GATEWAY PERSPECTIVES: Making Advocacy Local

Richard Haggerty | October 2019

It’s no secret that real estate interests in this area have taken it on the chin for the last couple of years. It started with the $10,000 cap on state and local tax deductions (SALT) and escalated this year with the expansion of the rent control laws in New York State and the increases in the mansion tax and transfer tax in New York City. Not only are these policies harming the real estate industry, they will also harm the economy as a whole, discouraging investment in housing, especially multi-family housing.

In my article last month in Real Estate In-Depth, I discussed HGAR’s new strategic plan which is the road map we will be following for the next three years, and I discussed that the plan has five planks or “pillars:” advocacy, leadership, professional development, engagement, and success. In this column I’d like to focus on advocacy, which from my perspective may be the most vital of the pillars.

In the strategic plan there are five initiatives under the advocacy pillar:

1. Develop REALTOR leadership to advocate for and collaborate with the public, consumers, and other allied organizations to protect real property rights through legislative and other means.

2. Advocate for REALTOR issues at national, state and local levels.

3. Communicate the value of REALTORS to consumers.

4. Support and promote our communities and neighborhoods.

5. Champion Fair Housing

These initiatives layout a different approach to advocacy. The days of solely relying on face-to-face meetings with our representatives at the local, state and federal levels discussing the importance of real property ownership to our economy are over. We now have politicians who paint all housing advocates with the same brush, billionaire investors who are out to take advantage of the little guy, fat cat landlords who care less about their tenants. We know that is not the actual reality—but that is the tale that many politicians are spinning.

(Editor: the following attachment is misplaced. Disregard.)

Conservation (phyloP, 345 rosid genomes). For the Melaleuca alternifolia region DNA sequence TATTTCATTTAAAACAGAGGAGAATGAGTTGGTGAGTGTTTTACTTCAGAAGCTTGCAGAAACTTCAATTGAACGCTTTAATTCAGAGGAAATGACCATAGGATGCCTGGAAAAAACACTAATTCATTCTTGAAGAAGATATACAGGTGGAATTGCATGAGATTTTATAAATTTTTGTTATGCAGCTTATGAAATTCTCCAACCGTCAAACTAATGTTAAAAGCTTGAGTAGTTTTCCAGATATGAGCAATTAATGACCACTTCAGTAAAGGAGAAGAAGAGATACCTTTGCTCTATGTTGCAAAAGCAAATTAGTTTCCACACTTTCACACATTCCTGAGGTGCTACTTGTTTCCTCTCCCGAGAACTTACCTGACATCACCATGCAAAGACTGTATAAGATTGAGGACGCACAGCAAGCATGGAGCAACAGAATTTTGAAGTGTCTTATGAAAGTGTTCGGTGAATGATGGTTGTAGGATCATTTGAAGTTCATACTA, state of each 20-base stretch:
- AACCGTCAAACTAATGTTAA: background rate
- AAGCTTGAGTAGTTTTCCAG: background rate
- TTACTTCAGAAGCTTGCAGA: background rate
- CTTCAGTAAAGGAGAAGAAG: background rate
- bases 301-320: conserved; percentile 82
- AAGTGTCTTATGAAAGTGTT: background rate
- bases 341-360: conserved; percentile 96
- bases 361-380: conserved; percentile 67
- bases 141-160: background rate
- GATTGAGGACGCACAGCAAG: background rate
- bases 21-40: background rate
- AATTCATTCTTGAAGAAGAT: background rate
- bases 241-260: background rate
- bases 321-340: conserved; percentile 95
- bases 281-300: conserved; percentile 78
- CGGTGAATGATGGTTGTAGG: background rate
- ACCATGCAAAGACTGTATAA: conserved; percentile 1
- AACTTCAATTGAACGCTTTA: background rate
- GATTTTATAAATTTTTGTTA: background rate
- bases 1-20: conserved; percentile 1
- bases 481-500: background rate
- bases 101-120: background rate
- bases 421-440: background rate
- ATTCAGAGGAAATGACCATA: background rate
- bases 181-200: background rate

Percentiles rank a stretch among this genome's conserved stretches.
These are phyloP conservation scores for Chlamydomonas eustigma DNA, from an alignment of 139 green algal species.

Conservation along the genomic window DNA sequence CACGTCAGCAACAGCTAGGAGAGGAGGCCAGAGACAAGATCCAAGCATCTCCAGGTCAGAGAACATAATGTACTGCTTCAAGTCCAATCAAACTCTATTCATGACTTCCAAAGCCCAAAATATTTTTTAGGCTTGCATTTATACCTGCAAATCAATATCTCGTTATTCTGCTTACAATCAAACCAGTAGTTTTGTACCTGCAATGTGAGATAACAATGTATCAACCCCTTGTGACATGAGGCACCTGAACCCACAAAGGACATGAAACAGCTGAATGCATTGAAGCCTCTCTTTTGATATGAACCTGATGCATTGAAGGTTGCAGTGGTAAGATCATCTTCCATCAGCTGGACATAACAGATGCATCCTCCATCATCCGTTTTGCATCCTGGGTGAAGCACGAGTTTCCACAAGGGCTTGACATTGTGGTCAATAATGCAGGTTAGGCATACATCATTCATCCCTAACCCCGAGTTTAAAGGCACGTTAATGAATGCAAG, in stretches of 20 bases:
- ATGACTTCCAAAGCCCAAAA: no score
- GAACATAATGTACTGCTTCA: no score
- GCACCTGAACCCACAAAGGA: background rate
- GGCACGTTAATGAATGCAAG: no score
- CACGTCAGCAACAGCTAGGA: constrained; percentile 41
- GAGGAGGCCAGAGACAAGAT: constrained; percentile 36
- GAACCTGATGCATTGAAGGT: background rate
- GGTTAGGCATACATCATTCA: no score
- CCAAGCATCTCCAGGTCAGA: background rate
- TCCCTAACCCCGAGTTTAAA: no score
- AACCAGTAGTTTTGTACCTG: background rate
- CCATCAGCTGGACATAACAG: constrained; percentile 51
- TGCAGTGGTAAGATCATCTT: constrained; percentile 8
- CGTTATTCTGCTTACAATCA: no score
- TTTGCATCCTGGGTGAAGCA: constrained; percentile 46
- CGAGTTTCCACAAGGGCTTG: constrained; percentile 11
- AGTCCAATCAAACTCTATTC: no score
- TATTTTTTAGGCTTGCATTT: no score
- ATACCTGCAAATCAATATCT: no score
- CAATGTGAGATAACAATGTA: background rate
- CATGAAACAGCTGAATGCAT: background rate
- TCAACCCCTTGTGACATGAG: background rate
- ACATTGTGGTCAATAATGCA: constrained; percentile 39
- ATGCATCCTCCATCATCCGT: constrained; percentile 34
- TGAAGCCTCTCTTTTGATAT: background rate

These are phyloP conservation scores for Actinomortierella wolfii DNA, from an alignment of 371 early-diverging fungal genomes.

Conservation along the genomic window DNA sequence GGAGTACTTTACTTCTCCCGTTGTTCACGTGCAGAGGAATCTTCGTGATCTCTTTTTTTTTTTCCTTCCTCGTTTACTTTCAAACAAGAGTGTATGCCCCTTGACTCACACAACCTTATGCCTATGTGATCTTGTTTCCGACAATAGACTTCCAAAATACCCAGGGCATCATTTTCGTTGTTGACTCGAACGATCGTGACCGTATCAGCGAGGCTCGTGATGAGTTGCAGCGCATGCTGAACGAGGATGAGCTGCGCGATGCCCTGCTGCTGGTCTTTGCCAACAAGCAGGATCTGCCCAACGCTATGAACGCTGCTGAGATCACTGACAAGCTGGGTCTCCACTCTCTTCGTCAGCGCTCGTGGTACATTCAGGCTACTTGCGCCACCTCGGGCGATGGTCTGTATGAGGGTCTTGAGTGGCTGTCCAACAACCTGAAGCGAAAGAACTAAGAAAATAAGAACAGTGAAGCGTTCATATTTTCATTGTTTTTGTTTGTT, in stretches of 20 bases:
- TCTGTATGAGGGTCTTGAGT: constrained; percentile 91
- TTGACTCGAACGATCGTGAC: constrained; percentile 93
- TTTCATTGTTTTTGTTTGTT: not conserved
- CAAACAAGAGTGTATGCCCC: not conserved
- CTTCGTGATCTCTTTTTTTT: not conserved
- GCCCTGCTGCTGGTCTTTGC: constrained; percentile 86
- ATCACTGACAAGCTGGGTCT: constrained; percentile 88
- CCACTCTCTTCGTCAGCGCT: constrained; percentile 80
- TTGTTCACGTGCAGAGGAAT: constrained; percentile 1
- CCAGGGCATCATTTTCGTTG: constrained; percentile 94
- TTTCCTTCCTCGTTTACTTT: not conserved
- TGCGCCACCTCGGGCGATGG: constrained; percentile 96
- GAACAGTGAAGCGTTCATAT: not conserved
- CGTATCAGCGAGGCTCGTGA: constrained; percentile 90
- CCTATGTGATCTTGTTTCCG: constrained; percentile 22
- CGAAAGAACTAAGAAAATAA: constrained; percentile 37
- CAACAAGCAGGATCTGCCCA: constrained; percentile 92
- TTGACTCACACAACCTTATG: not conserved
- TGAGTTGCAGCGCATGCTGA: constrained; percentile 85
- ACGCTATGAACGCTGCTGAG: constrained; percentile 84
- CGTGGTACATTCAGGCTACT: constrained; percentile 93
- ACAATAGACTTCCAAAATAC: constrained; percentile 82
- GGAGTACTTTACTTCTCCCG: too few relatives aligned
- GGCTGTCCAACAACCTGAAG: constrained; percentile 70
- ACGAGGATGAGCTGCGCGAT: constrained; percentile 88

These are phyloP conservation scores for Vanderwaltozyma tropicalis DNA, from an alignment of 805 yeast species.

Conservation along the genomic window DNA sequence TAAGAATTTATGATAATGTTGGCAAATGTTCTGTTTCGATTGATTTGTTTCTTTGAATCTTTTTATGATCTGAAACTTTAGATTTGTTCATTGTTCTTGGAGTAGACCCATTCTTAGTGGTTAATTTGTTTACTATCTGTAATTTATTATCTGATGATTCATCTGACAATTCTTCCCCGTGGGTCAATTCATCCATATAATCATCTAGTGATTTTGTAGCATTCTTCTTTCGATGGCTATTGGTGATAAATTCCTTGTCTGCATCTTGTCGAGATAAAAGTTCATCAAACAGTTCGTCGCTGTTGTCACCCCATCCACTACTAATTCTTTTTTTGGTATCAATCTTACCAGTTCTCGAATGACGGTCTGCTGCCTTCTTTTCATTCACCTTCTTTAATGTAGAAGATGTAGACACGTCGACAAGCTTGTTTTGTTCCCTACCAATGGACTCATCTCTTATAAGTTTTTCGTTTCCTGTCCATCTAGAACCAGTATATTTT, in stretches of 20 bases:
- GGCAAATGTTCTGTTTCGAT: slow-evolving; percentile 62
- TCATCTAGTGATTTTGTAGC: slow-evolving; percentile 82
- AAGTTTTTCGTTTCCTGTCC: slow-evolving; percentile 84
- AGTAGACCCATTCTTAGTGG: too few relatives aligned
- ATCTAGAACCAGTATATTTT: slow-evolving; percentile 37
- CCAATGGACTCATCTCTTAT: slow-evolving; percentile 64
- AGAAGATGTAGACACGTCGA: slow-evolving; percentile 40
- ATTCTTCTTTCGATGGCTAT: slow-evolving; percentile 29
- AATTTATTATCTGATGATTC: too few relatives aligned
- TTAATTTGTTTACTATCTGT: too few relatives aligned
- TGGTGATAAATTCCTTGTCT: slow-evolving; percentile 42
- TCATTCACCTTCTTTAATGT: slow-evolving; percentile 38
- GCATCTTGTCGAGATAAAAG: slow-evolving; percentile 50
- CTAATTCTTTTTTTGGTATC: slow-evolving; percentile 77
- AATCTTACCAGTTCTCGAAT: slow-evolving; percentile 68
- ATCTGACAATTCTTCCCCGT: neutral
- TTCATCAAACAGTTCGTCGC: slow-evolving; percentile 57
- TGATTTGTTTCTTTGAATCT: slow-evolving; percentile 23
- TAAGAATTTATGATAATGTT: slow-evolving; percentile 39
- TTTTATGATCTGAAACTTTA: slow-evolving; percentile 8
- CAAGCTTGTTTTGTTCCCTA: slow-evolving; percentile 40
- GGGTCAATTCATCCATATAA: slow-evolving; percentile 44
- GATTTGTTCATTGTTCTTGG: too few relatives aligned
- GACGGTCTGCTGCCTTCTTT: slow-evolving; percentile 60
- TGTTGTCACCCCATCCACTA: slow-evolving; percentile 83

So what path do we take going forward? I believe we take the path of developing extensive grass roots relationships with consumer groups, neighborhood associations and not for profit housing advocates—finding those areas of common concern and common ground. I think we approach our politicians at the local level, meeting with them not just as housing advocates, but also as constituents with deep connections and concerns for the neighborhoods in which we live. As Leah Caro, the 2019 Legislative Council Chair reminded me recently, real estate is local and politics is also local.

Also, on a local level, this week we learned that Nita Lowey, a Congresswoman that has represented New York’s lower Hudson Valley since 1989, is retiring at the end of her term in 2020. I could go on and on about the Congresswoman, who was always a staunch Realtor ally and advocate for private property rights. If there was an issue concerning real estate that she had questions about, she’d call us. If there was an issue that we had as housing advocates concerning a proposed policy at the federal level, we could reach out to her and get an immediate response.

From left, WCBR’s Richard Haggerty, JP Endres, (the late) Henry Fries and Luz Monsalve med with Rep. Lowey at her DC office in 2005
From left, WCBR’s Richard Haggerty, Michael Graessle, John Kope, P. Gilbert Mercurio, Henry Fries, and Ralph Ragette met with the Congresswoman at her DC office in 2012

She was and is a strong opponent to the cap on the SALT deductions. The bottom line is Nita Lowey is a class act, a fierce advocate for her constituents and, when necessary a pragmatist who realizes that sometimes you have to compromise for the greater good.

Nita Lowey was on hand for HGAR’s new White Plains office opening in 2016
U.S Rep. Lowey meets with Realtors in 2017

Thank you, Congresswoman Lowey for your decades of service! Your voice in Washington, DC and your passion on behalf of your constituents in the Hudson Valley will be missed!!

Richard Haggerty
HGAR CEO